South West Catchments Council (SWCC) engaged the services of Department of Agriculture and Food WA (DAFWA) to produce salinity guidelines to assist with the assessment of tree planting proposals for Carbon Farming Initiative (CFI) eligibility under the salinity guidelines (Department of Climate Change and Energy Efficiency-CFI Act 2011). DAFWA produced a series of salinity maps as part of the Resource Condition Report.
The full report “Salinity risk mapping for assessing Carbon Farming Initiative proposals: Decision support & data requirements” (DAFWA, 2014) can be found here.
The following data layers that can be displayed in the below map browser have been provided by DAFWA as a part of this report. Further information on each of the layers is provided below the browser.
To understand these layers, one should first appreciate the difference between salinity hazard and salinity risk.
Areas of salinity hazard are those for which the potential exists for salinity to occur, they are generally valley floors and other low-lying areas. Salinity hazard is intrinsic to many Australian landscapes. The hydrozones used by DAFWA to report salinity hazard and risk are based on soil-landscape zones, which are areas defined on landform and geological criteria that reflect state-scaled regions with similar hydrogeological and farming system attributes. The proportion of each of the hydrozones occupied by areas of salinity hazard depends on its physical characteristics (landform and hydrogeology).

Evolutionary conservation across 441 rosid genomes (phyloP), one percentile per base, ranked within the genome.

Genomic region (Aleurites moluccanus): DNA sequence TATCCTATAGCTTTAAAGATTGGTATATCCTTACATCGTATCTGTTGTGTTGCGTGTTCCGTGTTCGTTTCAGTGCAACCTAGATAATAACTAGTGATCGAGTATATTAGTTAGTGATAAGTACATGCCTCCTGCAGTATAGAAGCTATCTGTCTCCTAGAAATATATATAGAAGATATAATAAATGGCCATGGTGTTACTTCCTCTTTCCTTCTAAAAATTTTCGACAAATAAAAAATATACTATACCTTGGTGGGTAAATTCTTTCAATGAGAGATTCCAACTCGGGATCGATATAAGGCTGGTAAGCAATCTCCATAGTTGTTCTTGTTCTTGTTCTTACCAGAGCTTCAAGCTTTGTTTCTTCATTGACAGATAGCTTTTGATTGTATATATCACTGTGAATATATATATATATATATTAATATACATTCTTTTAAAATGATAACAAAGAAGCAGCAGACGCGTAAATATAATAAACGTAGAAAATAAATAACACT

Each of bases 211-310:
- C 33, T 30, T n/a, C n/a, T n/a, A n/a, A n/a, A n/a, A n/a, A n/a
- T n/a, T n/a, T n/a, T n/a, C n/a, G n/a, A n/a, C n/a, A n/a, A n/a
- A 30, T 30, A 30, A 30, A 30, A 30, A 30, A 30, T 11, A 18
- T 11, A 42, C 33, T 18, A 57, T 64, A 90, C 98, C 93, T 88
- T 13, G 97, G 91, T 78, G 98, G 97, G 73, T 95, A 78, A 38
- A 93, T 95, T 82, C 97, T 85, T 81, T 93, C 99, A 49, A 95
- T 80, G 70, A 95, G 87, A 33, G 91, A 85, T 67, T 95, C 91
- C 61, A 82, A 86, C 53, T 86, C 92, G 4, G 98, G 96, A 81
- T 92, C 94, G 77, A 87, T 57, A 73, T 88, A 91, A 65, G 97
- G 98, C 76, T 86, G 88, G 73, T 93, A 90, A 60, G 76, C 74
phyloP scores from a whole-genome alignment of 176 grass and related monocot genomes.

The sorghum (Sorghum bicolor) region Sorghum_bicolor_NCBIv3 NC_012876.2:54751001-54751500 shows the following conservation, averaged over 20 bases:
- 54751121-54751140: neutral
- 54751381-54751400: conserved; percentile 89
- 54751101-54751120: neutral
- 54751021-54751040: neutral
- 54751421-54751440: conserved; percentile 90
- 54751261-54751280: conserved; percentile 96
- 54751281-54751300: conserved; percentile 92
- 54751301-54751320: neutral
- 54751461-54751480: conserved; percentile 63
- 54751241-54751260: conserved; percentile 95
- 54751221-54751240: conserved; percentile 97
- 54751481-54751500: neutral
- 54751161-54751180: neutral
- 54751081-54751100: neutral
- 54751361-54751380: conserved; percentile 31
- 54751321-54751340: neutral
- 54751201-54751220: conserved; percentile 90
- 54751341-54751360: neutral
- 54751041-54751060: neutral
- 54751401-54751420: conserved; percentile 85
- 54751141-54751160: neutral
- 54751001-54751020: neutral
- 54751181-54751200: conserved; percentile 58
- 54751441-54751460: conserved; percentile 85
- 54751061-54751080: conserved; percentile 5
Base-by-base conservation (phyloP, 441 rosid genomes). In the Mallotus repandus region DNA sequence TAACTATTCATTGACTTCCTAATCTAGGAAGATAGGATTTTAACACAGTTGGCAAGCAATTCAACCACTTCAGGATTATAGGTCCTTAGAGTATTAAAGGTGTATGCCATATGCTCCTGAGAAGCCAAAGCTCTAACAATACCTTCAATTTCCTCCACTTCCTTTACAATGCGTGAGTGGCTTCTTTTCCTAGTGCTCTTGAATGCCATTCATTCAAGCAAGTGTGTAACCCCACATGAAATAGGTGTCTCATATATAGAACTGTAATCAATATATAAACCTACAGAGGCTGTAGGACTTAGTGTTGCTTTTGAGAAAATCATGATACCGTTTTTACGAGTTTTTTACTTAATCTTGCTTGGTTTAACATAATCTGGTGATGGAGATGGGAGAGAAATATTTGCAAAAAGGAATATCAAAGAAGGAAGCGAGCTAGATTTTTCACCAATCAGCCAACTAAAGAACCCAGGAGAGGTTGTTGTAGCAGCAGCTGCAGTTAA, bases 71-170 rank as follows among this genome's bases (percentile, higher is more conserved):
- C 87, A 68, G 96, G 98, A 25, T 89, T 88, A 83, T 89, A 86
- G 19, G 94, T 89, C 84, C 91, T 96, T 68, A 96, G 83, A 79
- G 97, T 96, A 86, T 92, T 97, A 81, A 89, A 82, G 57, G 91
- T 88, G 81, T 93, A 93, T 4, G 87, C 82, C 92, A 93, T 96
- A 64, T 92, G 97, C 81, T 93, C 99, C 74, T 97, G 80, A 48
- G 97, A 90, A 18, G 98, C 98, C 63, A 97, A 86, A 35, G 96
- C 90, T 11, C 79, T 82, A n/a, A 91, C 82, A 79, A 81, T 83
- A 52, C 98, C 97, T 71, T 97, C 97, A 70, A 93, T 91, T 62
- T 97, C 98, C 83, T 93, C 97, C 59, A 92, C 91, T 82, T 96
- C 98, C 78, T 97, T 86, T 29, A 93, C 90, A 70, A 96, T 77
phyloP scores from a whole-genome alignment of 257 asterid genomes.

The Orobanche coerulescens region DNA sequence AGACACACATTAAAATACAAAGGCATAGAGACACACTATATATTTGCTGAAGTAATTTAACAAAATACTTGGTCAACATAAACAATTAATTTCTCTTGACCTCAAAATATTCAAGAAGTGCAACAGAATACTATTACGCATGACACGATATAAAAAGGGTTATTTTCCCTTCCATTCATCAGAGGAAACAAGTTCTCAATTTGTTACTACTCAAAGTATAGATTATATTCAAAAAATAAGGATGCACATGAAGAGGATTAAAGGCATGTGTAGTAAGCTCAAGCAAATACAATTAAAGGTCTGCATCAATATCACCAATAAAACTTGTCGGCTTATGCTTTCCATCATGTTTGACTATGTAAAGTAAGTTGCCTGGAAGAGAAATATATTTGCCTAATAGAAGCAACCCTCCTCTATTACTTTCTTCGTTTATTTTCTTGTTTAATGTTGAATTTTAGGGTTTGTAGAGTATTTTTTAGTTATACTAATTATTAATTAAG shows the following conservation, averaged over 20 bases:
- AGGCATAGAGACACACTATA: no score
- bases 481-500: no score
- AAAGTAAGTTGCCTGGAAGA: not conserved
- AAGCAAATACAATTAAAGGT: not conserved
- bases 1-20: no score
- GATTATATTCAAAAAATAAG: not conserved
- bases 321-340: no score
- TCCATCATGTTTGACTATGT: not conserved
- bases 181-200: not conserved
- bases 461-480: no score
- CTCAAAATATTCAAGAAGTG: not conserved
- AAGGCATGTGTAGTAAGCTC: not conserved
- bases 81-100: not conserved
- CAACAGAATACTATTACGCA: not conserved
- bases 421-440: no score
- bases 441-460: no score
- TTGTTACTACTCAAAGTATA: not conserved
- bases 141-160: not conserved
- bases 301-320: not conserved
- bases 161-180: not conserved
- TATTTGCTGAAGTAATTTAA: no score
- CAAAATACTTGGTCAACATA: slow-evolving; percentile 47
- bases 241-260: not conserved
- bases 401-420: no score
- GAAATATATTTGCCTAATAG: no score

Salinity risk combines the likelihood of a salinity hazard being realised and the consequence. Climate and land management as well as the intrinsic properties of the landscape influence salinity risk. This map shows the salinity risk to agricultural land based on the likelihood of the salt-affected area expanding beyond its current extent and the consequence of that expansion. The consequence is based on the actual area expected to be affected and the economic, environmental and social impacts of that expansion.
Dominant groundwater trends
Dryland salinity occurs when rising groundwater brings salts, stored deep in soil profiles, close to the ground surface where it interferes with plant growth. Groundwater trends, therefore, have a significant impact on whether areas of salinity hazard actually become salt-affected.
Time to hydrological equilibrium
The clearing of native vegetation caused a change in the water balance of the Australian landscape and recharge to groundwater increased. Groundwater levels will continue to rise until discharge balances the increased recharge and a new hydrological equilibrium is established. Groundwater discharge may be active, via flow to rivers, springs or the ocean; or passive, by evaporation from shallow water tables.
It’s the area of passive discharge that determines the salt-affected area. It may take many years after a new hydrological equilibrium is established for the areal extent of dryland salinity to reach a maximum because salts will continue to accumulate in the topsoil long after a shallow groundwater has reached equilibrium.
The time-frames used in this map of time to equilibrium are shown in the following table: